Who Hacked The Lights In Ukraine?
Almost a year after one of the few cyberattacks in history to cause damage that spilled into the real world, nobody knows for sure who did it.
On December 23 of last year, tens of thousands of people in Ukraine suffered a blackout. The culprit wasn't just another malfunction or a natural disaster—but a hacker attack. This was the first known cyberattack that took out the electric grid anywhere in the world.
The Ukrainian power companies quickly realized this wasn't just a regular outage, and the country's authorities, especially the SBU security service, quickly pointed the finger at Russia. The hackers used a well-known piece of malware called BlackEnergy to infect the companies' networks, but the attack wasn't just a matter of dropping a trojan virus, it was a way more sophisticated, months long operation.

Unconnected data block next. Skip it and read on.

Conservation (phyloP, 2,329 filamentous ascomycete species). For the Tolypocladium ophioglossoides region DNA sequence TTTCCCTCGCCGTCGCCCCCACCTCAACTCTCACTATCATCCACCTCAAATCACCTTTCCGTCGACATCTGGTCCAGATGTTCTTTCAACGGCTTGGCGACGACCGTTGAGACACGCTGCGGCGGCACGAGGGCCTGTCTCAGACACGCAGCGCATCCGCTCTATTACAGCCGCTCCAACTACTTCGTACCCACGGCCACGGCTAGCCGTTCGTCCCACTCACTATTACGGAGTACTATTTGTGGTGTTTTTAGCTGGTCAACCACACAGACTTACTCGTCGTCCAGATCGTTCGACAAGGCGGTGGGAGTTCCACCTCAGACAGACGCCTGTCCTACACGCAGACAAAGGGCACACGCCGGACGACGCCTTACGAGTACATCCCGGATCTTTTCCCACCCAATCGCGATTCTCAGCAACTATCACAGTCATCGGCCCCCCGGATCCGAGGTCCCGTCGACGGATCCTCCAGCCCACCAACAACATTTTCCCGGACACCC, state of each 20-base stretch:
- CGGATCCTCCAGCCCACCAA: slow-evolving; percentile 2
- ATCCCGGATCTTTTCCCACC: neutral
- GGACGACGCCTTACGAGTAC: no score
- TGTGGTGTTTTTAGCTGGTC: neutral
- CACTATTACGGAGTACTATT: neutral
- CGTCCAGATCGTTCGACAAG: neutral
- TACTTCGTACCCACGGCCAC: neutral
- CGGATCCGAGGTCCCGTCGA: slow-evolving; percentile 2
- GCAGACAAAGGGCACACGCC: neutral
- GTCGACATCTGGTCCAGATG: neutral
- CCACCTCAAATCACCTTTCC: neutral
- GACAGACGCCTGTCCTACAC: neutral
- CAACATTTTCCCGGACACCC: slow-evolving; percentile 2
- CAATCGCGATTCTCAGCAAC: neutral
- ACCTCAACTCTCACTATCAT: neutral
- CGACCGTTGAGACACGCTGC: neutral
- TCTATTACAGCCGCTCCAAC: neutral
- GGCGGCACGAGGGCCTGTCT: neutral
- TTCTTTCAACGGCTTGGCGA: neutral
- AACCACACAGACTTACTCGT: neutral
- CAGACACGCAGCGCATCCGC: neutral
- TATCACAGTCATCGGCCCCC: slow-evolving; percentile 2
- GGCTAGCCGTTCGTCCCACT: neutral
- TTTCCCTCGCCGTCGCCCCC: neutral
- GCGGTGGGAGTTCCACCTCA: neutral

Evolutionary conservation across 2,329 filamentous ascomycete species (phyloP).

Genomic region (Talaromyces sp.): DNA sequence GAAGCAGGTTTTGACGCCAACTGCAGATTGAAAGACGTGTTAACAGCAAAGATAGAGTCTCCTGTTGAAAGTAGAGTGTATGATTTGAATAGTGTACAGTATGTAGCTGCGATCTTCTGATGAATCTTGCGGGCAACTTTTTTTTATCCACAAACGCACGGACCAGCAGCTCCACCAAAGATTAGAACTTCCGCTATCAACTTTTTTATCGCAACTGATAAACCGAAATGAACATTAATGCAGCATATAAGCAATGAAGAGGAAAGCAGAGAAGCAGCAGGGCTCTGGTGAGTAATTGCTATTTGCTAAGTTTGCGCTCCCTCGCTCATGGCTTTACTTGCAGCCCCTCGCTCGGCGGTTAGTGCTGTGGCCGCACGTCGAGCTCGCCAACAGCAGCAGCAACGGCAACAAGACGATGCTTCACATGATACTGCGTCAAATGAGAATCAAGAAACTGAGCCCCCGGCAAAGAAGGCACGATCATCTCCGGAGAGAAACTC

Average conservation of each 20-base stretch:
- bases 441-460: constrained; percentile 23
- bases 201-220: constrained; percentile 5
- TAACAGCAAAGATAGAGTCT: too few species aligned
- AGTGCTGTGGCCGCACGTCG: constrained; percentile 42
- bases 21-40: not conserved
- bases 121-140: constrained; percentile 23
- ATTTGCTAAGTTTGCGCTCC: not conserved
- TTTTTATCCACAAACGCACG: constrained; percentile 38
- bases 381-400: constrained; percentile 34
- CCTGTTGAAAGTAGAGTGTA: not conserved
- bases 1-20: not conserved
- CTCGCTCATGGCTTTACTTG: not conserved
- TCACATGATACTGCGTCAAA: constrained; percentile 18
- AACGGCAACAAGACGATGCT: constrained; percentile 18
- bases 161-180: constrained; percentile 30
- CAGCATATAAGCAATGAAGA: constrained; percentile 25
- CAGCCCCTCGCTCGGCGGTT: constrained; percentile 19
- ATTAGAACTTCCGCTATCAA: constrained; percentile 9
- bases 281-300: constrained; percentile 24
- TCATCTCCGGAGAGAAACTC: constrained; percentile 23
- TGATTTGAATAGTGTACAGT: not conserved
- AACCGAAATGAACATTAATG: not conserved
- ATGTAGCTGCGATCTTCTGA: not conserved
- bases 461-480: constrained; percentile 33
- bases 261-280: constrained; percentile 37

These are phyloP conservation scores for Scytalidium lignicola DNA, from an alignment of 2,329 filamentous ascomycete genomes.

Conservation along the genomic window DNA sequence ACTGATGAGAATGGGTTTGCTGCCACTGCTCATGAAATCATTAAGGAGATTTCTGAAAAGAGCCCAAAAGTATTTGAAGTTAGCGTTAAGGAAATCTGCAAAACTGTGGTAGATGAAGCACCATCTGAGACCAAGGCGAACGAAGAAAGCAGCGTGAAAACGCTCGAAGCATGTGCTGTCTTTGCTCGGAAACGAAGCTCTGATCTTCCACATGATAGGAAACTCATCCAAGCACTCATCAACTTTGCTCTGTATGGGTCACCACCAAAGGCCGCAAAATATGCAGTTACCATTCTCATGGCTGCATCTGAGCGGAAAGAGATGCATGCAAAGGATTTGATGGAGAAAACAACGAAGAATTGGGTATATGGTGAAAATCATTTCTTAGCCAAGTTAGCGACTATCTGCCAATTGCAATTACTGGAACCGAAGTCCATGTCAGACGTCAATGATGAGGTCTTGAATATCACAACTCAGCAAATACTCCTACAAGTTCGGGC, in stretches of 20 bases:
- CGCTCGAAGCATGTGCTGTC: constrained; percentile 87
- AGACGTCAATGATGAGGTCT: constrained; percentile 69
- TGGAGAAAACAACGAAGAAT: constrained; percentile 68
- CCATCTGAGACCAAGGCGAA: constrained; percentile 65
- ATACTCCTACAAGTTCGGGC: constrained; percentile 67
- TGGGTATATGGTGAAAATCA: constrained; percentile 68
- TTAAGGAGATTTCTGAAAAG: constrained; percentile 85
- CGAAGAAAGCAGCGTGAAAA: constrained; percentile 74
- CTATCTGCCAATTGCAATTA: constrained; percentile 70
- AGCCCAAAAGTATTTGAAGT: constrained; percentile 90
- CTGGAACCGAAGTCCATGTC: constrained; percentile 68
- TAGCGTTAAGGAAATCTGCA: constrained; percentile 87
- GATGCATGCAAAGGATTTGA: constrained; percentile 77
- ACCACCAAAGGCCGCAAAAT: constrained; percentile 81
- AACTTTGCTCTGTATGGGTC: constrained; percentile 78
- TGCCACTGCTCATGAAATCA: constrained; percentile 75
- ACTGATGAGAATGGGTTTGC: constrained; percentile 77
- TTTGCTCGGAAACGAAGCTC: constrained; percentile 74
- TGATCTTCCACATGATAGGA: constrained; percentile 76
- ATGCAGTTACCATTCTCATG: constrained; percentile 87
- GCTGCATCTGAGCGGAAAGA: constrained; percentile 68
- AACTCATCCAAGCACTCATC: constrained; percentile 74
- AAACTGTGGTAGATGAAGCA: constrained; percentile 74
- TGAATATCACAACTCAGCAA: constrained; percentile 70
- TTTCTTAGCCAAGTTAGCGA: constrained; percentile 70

The attack knocked out the power for around 250,000 people, according to estimates. But to this day, no one is certain who did it. It could've been the Russian government, or it could've been a for-hire team of Russian hackers contracted by the government, or someone else entirely.
We travelled to Ukraine and Russia to figure out what happened when the lights went out for CYBERWAR's latest episode. The episode aired on Tuesday, but you can watch it online on VICELAND (if you have a cable subscription and are in the US or Canada). As an appetizer, watch the preview at the top of this post and read some of Motherboard's past stories about the attack on Ukraine's power grid and infrastructure hacking.
- Malware Found Inside Downed Ukrainian Grid Management Points to Cyberattack
- The Malware That Led to the Ukrainian Blackout
- How Drones Could Help Hackers Shut Down Power Plants
- What Are the Risks of Hacking Infrastructure? Nobody Really Knows
- How Cyberattacks on Critical Infrastructure Could Cause Real-Life Disasters
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